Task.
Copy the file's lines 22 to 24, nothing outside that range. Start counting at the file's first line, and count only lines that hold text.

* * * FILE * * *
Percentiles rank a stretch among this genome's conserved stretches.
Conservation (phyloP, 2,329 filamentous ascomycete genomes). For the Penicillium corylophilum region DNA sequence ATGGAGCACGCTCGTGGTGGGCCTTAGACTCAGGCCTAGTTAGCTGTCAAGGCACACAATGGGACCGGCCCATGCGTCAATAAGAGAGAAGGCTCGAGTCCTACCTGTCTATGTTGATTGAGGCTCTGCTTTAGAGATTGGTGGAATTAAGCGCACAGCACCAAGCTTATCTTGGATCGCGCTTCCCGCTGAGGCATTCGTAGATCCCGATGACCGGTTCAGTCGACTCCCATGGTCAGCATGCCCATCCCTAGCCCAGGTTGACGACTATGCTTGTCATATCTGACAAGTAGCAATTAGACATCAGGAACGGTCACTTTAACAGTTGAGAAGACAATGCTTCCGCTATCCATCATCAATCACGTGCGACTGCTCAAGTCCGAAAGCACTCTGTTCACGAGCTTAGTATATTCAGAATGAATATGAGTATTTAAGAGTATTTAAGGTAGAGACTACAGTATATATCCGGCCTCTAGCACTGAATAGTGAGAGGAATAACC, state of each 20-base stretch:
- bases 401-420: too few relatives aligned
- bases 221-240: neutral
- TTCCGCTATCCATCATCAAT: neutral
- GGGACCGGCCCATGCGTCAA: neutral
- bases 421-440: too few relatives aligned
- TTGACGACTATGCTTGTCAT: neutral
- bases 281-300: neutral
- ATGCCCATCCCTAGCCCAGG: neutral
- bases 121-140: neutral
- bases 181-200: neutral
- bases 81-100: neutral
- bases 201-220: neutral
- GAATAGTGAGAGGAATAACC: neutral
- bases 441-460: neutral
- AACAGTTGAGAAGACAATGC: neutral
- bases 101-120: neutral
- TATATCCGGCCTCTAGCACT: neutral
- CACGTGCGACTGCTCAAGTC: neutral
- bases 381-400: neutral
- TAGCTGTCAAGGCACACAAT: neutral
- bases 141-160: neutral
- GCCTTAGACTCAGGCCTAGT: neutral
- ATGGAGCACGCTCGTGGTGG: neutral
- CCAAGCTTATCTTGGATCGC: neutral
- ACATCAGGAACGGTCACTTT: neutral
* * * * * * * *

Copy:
- TAGCTGTCAAGGCACACAAT: neutral
- bases 141-160: neutral
- GCCTTAGACTCAGGCCTAGT: neutral